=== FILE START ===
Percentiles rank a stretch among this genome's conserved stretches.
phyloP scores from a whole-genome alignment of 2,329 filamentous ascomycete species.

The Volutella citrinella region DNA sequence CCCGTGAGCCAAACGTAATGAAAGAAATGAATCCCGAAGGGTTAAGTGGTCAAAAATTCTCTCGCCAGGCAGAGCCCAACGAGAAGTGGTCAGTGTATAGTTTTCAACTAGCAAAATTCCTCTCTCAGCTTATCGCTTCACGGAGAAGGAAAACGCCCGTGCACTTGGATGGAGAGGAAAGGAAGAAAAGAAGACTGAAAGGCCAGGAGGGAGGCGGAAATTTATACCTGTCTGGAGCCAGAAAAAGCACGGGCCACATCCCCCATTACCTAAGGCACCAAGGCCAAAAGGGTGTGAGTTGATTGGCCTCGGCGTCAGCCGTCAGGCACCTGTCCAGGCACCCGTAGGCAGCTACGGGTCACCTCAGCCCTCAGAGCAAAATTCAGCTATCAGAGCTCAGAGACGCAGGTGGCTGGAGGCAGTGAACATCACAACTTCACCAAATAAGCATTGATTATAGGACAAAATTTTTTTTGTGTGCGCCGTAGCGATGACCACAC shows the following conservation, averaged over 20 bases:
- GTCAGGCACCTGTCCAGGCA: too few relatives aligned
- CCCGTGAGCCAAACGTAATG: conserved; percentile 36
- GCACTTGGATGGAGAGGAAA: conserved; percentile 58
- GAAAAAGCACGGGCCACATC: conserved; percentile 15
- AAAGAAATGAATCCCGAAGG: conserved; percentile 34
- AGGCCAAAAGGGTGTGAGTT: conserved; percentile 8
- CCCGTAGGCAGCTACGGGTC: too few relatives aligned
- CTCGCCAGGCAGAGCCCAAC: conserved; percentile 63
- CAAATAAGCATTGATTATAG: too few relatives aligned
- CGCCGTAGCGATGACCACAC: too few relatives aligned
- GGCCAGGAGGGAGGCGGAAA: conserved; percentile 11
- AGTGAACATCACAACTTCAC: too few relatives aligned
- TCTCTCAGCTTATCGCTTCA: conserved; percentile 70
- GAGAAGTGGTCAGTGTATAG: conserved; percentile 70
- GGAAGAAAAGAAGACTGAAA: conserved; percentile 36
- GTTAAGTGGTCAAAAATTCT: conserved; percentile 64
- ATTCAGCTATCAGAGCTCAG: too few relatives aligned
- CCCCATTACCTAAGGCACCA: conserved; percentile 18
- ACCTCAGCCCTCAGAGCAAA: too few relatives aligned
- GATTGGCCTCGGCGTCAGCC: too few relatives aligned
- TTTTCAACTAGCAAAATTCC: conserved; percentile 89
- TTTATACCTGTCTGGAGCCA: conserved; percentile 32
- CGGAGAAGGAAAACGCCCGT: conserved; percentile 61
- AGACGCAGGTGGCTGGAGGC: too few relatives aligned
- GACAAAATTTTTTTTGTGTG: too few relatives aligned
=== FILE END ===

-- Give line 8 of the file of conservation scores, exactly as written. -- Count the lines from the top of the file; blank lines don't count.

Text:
- AAAGAAATGAATCCCGAAGG: conserved; percentile 34